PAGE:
“That’s the only city position eligible for that, but we do adjust for certifications and education,” Werner said.
Preliminary findings indicate police and fire pay are currently 7% behind the market. The city is compiling a 2019 market study update that will be completed this fall. It will again compare data from benchmark comparison cities to reclassify positions within pay scales, likely over a multi-year period.
The city’s 2019-20 proposed budget designates $1.94 million for employee compensation investment. It includes $936,700 for 3% uniformed police and fire market shift increases, and $243,800 more to get certification and education pay closer to market. If approved by City Council, it will hike starting police pay to $54,075 and starting fire pay to $51,884.
“We hadn’t studied certification pay for 10 years and it’s been quite a while since those were adjusted,” Werner said. “We need to keep making sure we keep aligning the specialized pay closer to the market.
“The 2019-20 update falls in line with the same strategy in those studies and will again include committees — one for police and another for fire — working with the city manager’s office and putting together step plans,” he added.
NBPD Chief Tom Wibert and Interim Fire Chief Patrick O’Connell are pleased with progress on pay for their officers. They say recently approved equipment and programs will attract new employees, as well as facilities approved in the 2019 bond.
“One of our biggest challenges are attracting people — not only in Texas but nationwide,” Wibert said. “We have to work hard on it — we have nine in training and three at the academy. Even after that, we still had five vacancies — but we’ll wait to find the best for our organization.”
The 2019 bond approved a brand-new police department headquarters and Veterans Memorial ($36.3 million) on land across from the Comal County Sheriff’s Office and new county lockup. The measure will reconstruct Fire Station 2 and 3 (combined $13.2 million), with Phase II of the Tax Increment Reinvestment Zone agreement with Town Center at Creekside developers funding a seventh fire station and training facility near Farm-to-Market Road 483 and FM 1101.
Camareno said designs for all four facilities have been approved by council. He expects all will be completed within five years.
O’Connell said NBFD has added more than 40 positions since he joined in 2005.
“We always lose people to Austin and San Antonio, but for the most part, people want to work in New Braunfels,” he said.
Wibert said recent city programs, such as the NBPD “power shift,” a four-year plan to add officers serving at peak times and in specialized positions, has helped. NBPD added four officers last year and will add seven more next year. Wibert said two positions, as part of the department’s new mental health unit, will process and transport patients to facilities in Austin, San Antonio and Kerrville.
“We had more than 800 calls that involved in a mental health issue and half of them involved a mental health transport,” Wibert said. “Even though there’s one contact, mental health calls can take up to six hours. So this will be a big help, and working with the county, which will also add officers.”
Addressing civil service concerns
New Braunfels Police Officers Association, chartered in 1977, is also Fraternal Order of Police Lodge 830. The NBPOA is a voluntary association of active NBPD officers, purposed to promote benevolent, educational, charitable, civic, patriotic and fraternal activities. Rocha estimates members include 98% percent of NBFD’s 131 uniformed officers.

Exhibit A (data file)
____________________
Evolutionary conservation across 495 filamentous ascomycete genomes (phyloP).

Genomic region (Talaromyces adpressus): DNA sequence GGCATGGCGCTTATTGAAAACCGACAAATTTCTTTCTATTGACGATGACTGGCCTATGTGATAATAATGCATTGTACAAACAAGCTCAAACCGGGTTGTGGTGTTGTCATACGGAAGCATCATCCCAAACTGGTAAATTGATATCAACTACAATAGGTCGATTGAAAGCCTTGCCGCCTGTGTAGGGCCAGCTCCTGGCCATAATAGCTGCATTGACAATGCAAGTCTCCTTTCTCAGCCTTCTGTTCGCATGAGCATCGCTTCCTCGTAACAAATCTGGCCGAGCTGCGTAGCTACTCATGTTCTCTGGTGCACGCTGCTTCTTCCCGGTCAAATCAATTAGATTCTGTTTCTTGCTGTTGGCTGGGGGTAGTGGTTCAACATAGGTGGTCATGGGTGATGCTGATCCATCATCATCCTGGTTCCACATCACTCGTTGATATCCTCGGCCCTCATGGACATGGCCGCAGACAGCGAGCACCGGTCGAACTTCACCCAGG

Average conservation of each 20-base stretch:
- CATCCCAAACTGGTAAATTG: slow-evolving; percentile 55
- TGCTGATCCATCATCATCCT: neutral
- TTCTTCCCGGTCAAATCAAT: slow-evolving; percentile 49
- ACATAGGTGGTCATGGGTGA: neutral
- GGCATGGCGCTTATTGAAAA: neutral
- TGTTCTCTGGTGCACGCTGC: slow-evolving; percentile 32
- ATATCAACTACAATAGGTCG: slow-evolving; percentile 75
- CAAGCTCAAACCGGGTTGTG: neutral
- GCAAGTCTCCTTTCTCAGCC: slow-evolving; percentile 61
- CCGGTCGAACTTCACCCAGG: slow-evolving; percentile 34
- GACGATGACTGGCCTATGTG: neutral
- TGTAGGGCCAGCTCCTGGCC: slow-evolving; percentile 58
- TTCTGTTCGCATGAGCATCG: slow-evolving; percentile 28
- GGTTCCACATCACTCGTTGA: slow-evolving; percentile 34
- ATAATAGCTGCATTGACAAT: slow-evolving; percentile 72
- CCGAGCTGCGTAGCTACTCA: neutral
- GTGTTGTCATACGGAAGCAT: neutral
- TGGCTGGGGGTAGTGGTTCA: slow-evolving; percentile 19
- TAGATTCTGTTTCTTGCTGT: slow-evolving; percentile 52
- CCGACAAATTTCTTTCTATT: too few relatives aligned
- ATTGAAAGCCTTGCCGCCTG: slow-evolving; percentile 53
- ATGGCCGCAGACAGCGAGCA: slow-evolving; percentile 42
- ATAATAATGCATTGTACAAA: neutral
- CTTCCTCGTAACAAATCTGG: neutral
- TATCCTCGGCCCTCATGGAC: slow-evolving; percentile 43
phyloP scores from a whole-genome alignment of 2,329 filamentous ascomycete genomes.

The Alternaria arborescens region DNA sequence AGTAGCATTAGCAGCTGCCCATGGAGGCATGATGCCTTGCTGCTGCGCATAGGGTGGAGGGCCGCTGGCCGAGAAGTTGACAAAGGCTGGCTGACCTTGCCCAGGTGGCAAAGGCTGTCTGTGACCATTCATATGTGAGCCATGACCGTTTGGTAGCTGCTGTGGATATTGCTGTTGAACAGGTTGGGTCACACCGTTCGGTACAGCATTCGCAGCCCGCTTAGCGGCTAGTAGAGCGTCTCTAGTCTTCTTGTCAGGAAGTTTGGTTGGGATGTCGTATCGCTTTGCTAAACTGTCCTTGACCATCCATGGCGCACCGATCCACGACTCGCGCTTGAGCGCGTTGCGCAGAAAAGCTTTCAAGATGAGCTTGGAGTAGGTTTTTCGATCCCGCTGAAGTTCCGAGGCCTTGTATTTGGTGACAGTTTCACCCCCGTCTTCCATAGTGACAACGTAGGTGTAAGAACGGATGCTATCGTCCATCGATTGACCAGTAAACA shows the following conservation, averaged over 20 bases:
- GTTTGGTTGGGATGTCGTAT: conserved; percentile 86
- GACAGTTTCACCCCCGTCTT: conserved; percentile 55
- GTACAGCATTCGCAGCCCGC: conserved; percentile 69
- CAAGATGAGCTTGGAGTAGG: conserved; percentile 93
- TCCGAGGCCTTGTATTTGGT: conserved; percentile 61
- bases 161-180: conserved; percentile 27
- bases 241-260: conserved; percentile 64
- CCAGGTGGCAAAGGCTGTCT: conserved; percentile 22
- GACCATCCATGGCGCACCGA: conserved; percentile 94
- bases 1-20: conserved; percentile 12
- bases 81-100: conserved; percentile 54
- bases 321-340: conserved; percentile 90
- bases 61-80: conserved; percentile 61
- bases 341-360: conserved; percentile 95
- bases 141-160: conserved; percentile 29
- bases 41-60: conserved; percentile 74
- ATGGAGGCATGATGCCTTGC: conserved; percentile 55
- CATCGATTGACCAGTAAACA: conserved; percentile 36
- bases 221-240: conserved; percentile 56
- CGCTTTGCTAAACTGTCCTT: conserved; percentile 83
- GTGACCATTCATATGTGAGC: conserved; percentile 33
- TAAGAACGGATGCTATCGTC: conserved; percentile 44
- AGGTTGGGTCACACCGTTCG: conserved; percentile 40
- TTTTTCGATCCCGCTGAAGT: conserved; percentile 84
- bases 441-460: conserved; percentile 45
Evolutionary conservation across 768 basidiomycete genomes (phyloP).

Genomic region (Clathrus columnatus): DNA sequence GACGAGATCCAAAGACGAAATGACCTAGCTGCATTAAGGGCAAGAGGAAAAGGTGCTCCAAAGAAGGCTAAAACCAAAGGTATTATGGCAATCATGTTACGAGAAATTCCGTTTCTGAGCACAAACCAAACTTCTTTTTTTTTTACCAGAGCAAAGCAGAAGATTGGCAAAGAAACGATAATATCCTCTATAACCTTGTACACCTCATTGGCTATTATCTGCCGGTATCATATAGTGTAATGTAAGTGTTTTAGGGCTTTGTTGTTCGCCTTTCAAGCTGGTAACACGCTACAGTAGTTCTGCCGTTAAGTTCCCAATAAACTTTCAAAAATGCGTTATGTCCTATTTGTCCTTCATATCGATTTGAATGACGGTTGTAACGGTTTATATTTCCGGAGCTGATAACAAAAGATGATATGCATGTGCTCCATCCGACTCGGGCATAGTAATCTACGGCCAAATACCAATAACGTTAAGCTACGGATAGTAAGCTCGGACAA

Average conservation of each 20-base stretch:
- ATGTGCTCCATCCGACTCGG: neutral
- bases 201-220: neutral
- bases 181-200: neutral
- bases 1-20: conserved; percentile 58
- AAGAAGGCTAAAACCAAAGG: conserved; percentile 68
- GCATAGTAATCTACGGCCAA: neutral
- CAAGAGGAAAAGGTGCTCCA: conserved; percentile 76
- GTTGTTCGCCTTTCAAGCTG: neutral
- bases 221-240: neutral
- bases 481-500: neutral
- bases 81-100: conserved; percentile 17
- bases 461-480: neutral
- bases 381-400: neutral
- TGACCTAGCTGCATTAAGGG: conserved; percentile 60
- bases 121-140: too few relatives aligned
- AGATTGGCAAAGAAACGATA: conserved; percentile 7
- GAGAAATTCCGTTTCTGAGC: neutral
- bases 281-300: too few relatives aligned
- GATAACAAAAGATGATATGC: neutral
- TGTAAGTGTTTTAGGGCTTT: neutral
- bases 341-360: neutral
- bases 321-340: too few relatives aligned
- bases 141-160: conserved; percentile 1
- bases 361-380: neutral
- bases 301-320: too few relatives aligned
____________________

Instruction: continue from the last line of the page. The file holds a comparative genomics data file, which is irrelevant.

The New Braunfels Professional Firefighters Association (NBPFA), is also International Association of Fire Fighters, Local 3845, and a member of the Texas State Association of Fire Fighters. Of 133 eligible NBFD officers, 121 are members.
Members of both associations are rank and file uniformed officers defined as civil service personnel under Chapter 143 of Texas Local Government Code, which sets standards for hiring, promoting, firing and other personnel practices for police and firefighters, excluding support staffers, dispatchers and other civilian positions.
New Braunfels residents were slow to embrace civil service. Voters rejected it for police in 1974, overwhelmingly approved it for firefighters in 2006, and narrowly for police in 2011.
The NBPOA and NBPFA confer with city management on pay, benefits, developing position and departmental guidelines and more.
Camareno said both organizations are working out agreements to conduct “meet and confer” sessions, which aren’t as confrontational or adversarial as collective bargaining negotiations. The collaborative sessions offer an environment that discusses problem areas and common solutions.
NBPOA and NBFOA’s biggest area of concern — salary adjustments — is being addressed. Police and fire representatives will serve on committees that will recommend future actions. City Council must approve meet and confer agreements before both associations can launch talks with the city to address other concerns.
Both associations want to additional attention and salary adjustments for specialized talents, such as certifications, educational training and stipends for Spanish-speaking officers.
“We might beat competing agencies on base pay but they certainly beat us on certification pay,” Rocha said.
The associations also want to update city hiring and promotion guidelines and ways to get former officers back into the fold.
“We’ve had folks leaving for private and public entities who want to come back — under the current system, they have to go through the entire process that (new recruits) go through,” VanAusdall said. “The city worked with us on that because getting them to return is not only beneficial for the fire department but also for the city.”
NBPOA also wants to address overtime weekend river assignments and reducing the lengthy training period for new recruits; NBFOA wants rigor in the promotions process, adding panel interviews of new recruits and increasing the maximum entry-level hiring age from 36 to 40.